This isn’t the first time risk theatre has been on the road. Enthusiastic audiences have heard about this new theory of tragedy at the University of Calgary, the Society of Classical Studies AGM, the University of Massachusetts Boston, and the University of Victoria. This last year though, with the publication of the book, my day job (yes, I have a full time day job), and the Risk Theatre Modern Tragedy Competition, I haven’t had a chance to take risk theatre on the road. Now that things are settling down, it’s time to go in itinere, as they say in Latin.
I’ve lined up an October 29 lecture at Okanagan College. A talk on tragedy is perfect for Halloween. Thank you Terry Scarborough for the invitation! And another opportunity popped into my inbox to speak at a conference in Austin, Texas next year. What a dream, a trip to the Lone Star State! The organizers wanted a 800 word abstract, and I’m sure the competition will be tough to get into this prestigious conference. The text of my proposal is included below for your reading pleasure. Will it be good enough? “New theory of tragedy” for the headline–you’d think that would get some attention. Doesn’t everyone want a new theory of tragedy? Fingers crossed!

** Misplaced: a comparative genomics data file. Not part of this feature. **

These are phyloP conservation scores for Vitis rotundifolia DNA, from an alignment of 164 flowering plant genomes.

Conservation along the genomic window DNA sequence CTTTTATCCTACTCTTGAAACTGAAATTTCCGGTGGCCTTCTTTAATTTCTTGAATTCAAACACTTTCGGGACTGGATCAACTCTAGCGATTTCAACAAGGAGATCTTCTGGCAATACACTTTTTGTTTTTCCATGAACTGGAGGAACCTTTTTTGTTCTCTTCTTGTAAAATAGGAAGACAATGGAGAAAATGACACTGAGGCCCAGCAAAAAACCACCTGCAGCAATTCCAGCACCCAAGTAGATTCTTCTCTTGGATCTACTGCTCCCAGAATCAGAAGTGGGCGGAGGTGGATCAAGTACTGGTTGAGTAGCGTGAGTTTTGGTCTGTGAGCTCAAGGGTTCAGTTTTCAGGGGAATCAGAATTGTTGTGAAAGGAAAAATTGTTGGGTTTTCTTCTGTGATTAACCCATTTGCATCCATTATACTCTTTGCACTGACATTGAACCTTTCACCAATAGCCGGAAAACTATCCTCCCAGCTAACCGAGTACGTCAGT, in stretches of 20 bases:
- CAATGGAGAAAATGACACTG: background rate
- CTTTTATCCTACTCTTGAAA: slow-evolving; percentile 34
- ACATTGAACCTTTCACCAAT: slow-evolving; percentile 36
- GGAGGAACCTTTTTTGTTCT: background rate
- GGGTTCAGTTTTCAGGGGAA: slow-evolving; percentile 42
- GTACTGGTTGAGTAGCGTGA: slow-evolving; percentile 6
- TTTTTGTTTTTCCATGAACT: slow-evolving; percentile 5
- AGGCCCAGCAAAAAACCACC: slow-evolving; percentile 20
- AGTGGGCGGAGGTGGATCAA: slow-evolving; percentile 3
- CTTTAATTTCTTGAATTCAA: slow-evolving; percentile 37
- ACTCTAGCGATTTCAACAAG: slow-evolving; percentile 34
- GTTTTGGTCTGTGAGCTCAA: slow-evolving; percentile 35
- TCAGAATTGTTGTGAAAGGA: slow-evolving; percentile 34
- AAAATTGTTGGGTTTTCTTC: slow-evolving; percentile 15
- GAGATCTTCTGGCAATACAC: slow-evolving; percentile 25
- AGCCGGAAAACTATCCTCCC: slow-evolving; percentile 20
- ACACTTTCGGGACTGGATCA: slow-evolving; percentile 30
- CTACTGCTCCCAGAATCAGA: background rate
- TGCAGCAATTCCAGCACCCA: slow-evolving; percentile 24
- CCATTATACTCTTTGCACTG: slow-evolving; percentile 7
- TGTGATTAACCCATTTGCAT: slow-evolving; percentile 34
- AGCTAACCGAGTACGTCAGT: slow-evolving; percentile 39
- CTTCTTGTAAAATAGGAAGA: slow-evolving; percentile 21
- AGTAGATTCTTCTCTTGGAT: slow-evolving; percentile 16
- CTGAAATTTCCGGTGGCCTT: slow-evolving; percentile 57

PS I have a pet peeve. Although Seven against Thebes is probably more correct (prepositions are not capitalized), it just looks wrong. And what is worse, ugly. Any right minded person with a sense of aesthetics–to me at least–would write it Seven Against Thebes.
Until next time, I’m Edwin Wong, and I’m doing Melpomene’s work.
Aeschylus’ Seven Against Thebes, Probability, and a
New Theory of Tragedy
In Euripides’ Bacchae, the worst-case scenario happens to Pentheus if the stranger spreading a seditious cult happens to be a god, and not a hobo. In Shakespeare’s Macbeth, the worst-case scenario happens to Macbeth if his opponent happens to be not born of woman. In Miller’s Death of a Salesman, the worst-case scenario happens to Loman if he discovers that his insurance policy makes him worth more dead than alive. In Sophocles’ Oedipus rex, the worst-case scenario happens to Oedipus if he finds out that he is the regicide. What were the odds of the worst-case scenario happening in each of these cases? Although the odds appear to be a longshot, they are impossible to quantify. In the tragic canon, there is one play—and one play only—where it is possible to quantify and demonstrate the odds of everything that does happen and does not happen. This fascinating play is Aeschylus’ Seven Against Thebes.